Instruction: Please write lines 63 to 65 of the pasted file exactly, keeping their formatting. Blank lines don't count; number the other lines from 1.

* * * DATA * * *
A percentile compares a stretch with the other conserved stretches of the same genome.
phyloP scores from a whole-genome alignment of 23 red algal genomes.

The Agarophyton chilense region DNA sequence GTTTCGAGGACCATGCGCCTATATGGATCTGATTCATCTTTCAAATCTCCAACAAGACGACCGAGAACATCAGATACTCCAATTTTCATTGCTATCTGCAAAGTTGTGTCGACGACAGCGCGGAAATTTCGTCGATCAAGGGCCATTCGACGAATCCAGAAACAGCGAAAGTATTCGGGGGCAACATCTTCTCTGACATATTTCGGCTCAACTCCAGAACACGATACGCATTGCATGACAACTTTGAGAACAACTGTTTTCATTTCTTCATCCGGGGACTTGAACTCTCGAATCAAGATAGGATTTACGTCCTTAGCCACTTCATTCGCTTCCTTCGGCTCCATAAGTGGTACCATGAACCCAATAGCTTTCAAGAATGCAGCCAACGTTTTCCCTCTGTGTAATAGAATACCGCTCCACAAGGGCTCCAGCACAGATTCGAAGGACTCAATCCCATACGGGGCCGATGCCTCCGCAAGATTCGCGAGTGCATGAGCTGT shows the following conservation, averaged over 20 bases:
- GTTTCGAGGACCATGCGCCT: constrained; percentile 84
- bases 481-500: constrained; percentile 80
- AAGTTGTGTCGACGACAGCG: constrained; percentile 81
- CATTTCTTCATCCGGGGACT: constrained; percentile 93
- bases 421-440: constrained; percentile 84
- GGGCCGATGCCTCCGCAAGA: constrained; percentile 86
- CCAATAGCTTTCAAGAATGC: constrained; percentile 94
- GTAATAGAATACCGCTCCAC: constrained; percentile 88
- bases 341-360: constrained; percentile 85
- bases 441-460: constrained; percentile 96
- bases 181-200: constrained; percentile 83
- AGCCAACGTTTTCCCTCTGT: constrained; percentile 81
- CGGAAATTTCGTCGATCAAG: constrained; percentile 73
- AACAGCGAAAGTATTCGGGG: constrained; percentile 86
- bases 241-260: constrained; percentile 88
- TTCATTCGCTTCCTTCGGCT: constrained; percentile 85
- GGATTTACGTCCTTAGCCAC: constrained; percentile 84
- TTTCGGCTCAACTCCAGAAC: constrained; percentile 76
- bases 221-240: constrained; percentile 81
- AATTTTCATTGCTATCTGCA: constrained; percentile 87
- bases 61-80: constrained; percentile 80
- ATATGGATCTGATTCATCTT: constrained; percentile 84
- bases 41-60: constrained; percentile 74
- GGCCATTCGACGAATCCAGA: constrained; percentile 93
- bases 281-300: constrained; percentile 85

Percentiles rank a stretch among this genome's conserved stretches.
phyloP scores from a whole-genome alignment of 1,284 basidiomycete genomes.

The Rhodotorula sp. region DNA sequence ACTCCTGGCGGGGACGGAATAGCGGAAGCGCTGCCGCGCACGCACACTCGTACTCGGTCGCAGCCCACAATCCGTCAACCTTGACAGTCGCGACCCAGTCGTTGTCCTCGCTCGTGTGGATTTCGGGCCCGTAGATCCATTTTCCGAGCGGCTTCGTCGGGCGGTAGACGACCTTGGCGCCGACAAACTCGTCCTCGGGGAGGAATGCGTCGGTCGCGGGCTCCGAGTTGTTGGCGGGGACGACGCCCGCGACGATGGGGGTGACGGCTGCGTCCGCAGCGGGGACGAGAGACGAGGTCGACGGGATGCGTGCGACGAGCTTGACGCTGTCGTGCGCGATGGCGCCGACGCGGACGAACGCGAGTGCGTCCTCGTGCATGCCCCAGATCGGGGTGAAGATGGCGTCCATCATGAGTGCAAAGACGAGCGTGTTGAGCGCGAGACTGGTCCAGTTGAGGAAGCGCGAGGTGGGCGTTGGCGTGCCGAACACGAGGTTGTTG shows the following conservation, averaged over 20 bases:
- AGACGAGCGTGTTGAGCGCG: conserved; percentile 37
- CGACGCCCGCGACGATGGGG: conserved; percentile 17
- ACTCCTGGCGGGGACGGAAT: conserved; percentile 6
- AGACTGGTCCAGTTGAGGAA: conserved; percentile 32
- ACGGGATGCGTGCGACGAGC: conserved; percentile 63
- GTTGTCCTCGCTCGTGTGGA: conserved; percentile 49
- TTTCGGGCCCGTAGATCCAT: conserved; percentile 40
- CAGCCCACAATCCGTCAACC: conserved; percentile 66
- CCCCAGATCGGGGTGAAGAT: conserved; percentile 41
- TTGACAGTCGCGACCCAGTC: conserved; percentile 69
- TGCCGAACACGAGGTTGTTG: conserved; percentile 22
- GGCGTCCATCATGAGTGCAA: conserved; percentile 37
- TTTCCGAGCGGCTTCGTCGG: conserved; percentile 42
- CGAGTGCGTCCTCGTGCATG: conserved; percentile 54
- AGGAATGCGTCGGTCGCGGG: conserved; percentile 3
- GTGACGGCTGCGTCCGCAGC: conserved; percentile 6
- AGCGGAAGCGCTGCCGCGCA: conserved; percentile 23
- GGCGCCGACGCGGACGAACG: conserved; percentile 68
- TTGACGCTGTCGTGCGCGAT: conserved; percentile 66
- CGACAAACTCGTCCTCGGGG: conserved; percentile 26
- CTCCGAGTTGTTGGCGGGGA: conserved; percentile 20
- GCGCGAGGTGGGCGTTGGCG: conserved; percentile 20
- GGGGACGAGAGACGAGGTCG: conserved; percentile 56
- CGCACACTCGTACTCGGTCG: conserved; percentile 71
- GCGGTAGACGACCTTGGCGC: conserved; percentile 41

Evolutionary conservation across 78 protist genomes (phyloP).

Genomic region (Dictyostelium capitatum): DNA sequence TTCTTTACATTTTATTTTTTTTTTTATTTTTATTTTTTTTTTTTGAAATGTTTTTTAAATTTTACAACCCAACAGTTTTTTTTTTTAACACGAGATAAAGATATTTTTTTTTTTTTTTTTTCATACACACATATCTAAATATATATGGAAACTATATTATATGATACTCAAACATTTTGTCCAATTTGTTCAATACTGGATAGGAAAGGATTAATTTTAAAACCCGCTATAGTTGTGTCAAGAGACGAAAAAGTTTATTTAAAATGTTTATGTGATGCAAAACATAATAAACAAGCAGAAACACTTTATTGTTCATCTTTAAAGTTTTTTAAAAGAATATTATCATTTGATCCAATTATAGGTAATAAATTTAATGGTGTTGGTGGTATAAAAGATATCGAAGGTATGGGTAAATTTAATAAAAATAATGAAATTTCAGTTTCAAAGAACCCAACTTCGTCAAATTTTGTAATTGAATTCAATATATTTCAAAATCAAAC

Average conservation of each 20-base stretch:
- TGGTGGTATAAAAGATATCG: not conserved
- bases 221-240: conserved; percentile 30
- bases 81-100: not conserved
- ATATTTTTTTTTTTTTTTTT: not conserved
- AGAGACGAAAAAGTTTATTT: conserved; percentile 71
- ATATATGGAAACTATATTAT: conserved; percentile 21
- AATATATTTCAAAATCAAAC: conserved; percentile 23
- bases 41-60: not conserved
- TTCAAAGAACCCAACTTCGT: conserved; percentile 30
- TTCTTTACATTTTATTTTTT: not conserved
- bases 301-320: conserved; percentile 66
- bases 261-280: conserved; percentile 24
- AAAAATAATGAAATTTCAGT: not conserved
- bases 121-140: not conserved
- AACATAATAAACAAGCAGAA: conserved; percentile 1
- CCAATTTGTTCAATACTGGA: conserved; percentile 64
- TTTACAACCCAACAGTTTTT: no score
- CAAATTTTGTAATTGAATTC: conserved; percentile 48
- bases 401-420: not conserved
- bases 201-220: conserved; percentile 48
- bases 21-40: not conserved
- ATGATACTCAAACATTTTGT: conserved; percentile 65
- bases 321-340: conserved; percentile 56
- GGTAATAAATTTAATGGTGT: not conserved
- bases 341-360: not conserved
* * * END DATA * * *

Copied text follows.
- ATATTTTTTTTTTTTTTTTT: not conserved
- AGAGACGAAAAAGTTTATTT: conserved; percentile 71
- ATATATGGAAACTATATTAT: conserved; percentile 21